|

WINTER 2015


a college I always dreamed of. When I got the award, I actually called PathwayOregon because I didn’t think it was real.” Cambon says he’s taken full advantage of Pathway’s workshops, academic advising, and support—something he encourages freshmen to do—while working at his parttime job as a PathwayOregon peer advisor. But the program’s biggest impact, he says, has been more personal. As a freshman, Cambon felt overwhelmed and isolated in an unfamiliar environment. Neither of his parents went to college. Nor did most of his high school friends. He was raised by a single mom who worked her way up to the vice president level at Washington Mutual, but then lost her job after the 2008 market crash. Without a degree, she struggled to find work. Cambon admires her strength and work ethic. But the experience taught him the value of a college degree. PathwayOregon gave Cambon a community, connecting him with other first-generation college students. And

“SHE WAS THERE FOR ME, NOT JUST AS AN ADVISOR, BUT AS A FRIEND. SHE TOLD ME EVERYTHING WAS GOING TO BE ALL RIGHT.” an advisor helped him deal with anxiety and depression. “She was there for me,” he recalls. “Not just as an advisor, but as a friend. She told me everything was going to be all right.” Today, things are looking up. Two weeks after he graduates this June, he’ll start as a buyer for Kroger in Portland—a job the business major landed through an internship.

***

Now in its eighth year, PathwayOregon welcomed more than 700 freshmen this fall—about a third more than last year, and its largest cohort ever. From the 415 students who started in 2008, the program has grown to serve more than 2,000 currently. A combination of efforts has enabled this growth. Through the Office of Student Financial Aid and Scholarships, the university has dedicated millions of dollars to support the program. This year saw an uptick in state support. And private gifts—including a $25 million endowment funded by Connie ’84 and Steve Ballmer last November— have helped increase the number of students served. The largest contribution for scholarships in UO history, the Ballmers’ gift reflects one of the core tenets of the university’s $2 billion fundraising campaign: increasing access for lower-income Oregonians. Pathway has also benefitted from increased funding from the Oregon state government this year, and the program helps the UO leverage Federal Pell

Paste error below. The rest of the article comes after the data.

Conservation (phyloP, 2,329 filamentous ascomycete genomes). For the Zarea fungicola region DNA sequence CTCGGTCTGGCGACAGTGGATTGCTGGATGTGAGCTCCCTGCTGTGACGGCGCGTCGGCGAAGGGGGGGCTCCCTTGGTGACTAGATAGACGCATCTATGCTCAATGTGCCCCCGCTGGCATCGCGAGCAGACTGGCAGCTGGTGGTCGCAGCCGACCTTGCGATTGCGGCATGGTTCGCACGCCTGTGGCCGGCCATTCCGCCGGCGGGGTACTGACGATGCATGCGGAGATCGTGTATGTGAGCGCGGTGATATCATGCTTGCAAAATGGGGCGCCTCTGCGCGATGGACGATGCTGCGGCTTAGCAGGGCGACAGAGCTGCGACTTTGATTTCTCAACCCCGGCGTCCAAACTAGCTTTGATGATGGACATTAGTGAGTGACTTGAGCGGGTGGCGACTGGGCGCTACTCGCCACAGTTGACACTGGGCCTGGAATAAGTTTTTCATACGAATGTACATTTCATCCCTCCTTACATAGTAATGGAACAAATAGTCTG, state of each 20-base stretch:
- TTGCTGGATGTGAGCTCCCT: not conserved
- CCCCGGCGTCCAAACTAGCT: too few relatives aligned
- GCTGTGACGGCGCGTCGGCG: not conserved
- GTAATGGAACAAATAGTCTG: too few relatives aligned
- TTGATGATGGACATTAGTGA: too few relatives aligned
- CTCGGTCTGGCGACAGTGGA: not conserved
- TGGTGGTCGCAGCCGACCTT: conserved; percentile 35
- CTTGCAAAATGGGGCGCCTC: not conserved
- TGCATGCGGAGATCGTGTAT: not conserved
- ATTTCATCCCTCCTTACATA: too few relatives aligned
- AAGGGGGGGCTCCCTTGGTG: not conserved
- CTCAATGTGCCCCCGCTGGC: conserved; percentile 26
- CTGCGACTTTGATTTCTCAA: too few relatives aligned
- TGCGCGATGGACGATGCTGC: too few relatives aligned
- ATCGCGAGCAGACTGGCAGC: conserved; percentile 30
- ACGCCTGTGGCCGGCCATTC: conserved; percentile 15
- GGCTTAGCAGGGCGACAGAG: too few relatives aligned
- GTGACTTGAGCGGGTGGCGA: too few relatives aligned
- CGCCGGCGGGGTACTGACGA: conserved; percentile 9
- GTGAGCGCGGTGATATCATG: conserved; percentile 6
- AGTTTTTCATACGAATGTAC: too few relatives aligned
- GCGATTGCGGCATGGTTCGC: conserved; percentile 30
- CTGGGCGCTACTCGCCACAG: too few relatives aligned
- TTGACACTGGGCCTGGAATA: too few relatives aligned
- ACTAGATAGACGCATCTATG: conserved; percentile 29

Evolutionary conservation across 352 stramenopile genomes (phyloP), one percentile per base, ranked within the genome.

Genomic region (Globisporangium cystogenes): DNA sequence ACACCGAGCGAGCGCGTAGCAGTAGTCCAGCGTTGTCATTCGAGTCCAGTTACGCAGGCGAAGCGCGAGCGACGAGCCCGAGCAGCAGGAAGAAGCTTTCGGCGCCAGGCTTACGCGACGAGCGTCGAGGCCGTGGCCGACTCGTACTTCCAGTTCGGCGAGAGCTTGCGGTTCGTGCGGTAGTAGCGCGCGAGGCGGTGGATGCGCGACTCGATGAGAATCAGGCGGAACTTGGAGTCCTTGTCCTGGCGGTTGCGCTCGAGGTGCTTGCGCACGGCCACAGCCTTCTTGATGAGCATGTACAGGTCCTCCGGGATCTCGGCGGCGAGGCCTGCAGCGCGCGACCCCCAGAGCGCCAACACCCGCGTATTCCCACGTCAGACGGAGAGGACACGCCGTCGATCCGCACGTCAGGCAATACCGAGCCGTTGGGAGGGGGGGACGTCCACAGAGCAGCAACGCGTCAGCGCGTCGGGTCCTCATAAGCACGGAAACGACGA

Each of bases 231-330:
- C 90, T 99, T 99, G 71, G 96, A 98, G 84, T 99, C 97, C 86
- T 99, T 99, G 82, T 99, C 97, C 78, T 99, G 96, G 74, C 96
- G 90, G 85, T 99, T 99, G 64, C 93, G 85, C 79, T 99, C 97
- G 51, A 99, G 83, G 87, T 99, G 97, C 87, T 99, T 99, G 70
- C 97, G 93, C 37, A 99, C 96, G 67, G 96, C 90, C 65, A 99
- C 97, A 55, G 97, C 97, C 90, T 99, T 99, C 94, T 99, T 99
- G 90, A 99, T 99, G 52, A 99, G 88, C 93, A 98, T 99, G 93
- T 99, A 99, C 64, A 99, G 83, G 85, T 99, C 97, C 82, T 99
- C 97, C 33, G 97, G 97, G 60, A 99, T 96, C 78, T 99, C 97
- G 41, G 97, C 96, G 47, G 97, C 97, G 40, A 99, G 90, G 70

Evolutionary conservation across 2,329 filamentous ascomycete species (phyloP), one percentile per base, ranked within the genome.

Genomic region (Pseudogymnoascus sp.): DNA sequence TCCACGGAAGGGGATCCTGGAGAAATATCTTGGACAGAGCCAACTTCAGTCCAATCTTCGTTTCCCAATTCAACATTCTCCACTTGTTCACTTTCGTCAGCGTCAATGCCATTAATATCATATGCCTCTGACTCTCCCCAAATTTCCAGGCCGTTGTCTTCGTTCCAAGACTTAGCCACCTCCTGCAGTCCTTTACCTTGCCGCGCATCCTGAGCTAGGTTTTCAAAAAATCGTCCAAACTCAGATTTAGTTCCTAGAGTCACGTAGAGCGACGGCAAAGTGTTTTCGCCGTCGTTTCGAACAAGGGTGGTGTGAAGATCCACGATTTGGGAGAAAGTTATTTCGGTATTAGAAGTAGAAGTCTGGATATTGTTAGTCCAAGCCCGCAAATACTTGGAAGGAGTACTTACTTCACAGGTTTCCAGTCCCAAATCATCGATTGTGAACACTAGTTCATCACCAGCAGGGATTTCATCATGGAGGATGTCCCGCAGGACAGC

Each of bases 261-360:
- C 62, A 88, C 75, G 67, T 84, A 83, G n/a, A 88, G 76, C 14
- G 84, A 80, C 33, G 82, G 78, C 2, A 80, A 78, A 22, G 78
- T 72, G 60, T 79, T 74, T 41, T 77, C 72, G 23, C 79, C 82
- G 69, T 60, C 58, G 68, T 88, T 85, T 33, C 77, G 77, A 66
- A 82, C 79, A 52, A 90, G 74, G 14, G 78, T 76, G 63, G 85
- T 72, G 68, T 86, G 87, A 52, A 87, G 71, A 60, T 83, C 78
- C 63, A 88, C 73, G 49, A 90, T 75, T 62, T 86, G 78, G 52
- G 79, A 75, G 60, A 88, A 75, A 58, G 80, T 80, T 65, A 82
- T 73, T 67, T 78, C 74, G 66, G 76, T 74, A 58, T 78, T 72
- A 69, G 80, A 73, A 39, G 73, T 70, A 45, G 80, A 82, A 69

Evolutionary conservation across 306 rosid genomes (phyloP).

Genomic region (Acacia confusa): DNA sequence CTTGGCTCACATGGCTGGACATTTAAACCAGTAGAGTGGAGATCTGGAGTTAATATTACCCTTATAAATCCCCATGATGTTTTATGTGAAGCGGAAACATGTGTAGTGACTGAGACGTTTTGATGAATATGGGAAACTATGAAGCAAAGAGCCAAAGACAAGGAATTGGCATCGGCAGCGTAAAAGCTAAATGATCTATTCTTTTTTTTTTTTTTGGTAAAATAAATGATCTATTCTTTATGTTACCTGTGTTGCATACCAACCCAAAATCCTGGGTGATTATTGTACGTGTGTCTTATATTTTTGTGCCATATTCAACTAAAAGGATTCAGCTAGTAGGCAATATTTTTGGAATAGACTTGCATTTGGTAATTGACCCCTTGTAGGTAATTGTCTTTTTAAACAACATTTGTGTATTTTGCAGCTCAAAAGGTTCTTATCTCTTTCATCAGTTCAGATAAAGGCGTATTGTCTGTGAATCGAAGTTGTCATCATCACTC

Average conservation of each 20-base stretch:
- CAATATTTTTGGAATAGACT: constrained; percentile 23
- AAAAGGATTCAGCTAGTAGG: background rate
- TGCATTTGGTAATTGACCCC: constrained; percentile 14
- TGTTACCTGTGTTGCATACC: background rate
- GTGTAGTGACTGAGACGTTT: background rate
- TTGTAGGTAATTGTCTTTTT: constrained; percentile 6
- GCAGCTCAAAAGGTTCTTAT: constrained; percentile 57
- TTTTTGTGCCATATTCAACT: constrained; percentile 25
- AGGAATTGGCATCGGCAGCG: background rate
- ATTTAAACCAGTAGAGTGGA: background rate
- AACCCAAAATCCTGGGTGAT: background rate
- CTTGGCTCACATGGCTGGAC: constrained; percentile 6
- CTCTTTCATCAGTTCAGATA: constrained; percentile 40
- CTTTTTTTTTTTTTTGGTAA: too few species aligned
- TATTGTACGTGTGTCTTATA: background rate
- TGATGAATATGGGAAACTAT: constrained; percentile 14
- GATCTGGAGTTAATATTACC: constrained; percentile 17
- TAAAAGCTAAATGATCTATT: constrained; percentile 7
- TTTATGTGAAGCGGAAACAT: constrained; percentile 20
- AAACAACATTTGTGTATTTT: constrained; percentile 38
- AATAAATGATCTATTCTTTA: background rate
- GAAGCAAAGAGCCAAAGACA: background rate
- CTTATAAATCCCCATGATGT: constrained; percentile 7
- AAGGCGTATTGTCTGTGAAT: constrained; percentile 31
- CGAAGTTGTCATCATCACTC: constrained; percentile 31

Grant funding, combining these resources to make the most of each. As funding and enrollment continue to grow, PathwayOregon is also earning top marks for retention and graduation rates. The university hopes to maintain this trajectory, improving the odds for larger numbers of lowerincome Oregonians. For Abdulrahman, a UO diploma opened the door to a brighter future. Today she’s enjoying the rewards and challenges of the first full-time job on her career path. And she has her sights set on the future, preparing for her professional in human resources certification exam. “In 10 years or so, I’d like to be in a management position,” she says. “And top leadership when that’s appropriate—climbing up the ladder of a human resources career.” Odds are, she’ll make it. For more student stories, videos, and information on PathwayOregon, visit uoregon.edu/ pathway. Ed Dorsch, BA ’94, MA ’99, is a UO staff writer. T H E M AG A Z I N E O F T H E U N I V E R S I T Y O F O R E G O N

37


Rethinking Early Human Migration to the Americas

SEA CHANGE Luther Cressman put UO archaeology on the map in 1938 with his discovery of 10,000-year-old sagebrush sandals in central Oregon. Today, UO archaeologists are finding evidence that the very first migrants to this continent may not have arrived on foot.

38

O R E G O N Q U A R T E R LY

|

WINTER 2015

By Bonnie Henderson Photographs by Charlie Litchfield


Staff archaeologist Pat O’Grady at the Rimrock Draw Rockshelter. Upper left: Luther Cressman at Fort Rock.

T H E M AG A Z I N E O F T H E U N I V E R S I T Y O F O R E G O N

39


BY LAND OR BY SEA

t’s the 11th hour of the last day of operations at the 2015 University of Oregon archaeology field school at Rimrock Draw Rockshelter, an area of tall basalt cliffs tucked into the rolling sagebrush-and-juniper country southwest of Burns, Oregon. Students have spent the morning winterizing the site, piling sandbags in the holes they spent the previous five-and-a-half weeks excavating. But not all are heaving sandbags—two diehards are still digging, taking turns excavating a few more centimeters of dirt in their assigned one-square-meter unit. Susannah Philbrick, a junior at the College of William and Mary, has pretzeled herself into the bottom of the six-foot-deep hole and—with paintbrush, trowel, and artist’s palette knife—is clearing away the dirt, millimeter by millimeter, looking for artifacts as small as a fragment of charcoal, a burned rabbit bone, or a piece of human hair. She’s down so deep that she has to call out twice before Pat O’Grady, BS ’96, MS ’99, PhD ’06, staff archaeologist at the UO’s Museum of Natural and Cultural History, hears her. “Pat? I found something you should come look at.” It’s so dark and the “thing” is so dirt-caked that O’Grady has to scramble into the hole before he can identify it: a piece of translucent agate, the color of sunset and larger than a man’s thumb. One end has been crudely shaped and sharpened in a manner O’Grady recognizes as that of an “end scraper”—a tool used to abrade wood or clean an animal hide. It is strikingly similar to another orange agate tool—larger, its edges more finely crafted—that O’Grady found three years earlier just a few yards away. Both were buried below a thin layer of coarse volcanic fragments that geologists say spewed out of Mount St. Helens during an eruption about 15,000 years ago. Someone, it seems, once used this scraper as part of life in Oregon’s Great Basin, not long after humans first painted in the caves at Lascaux, France, and just a few thousand years after people in China figured out how to make pottery. He or she must have dropped it or laid it on the ground one day. And no human touched it again until Philbrick plucked it from the dirt last summer.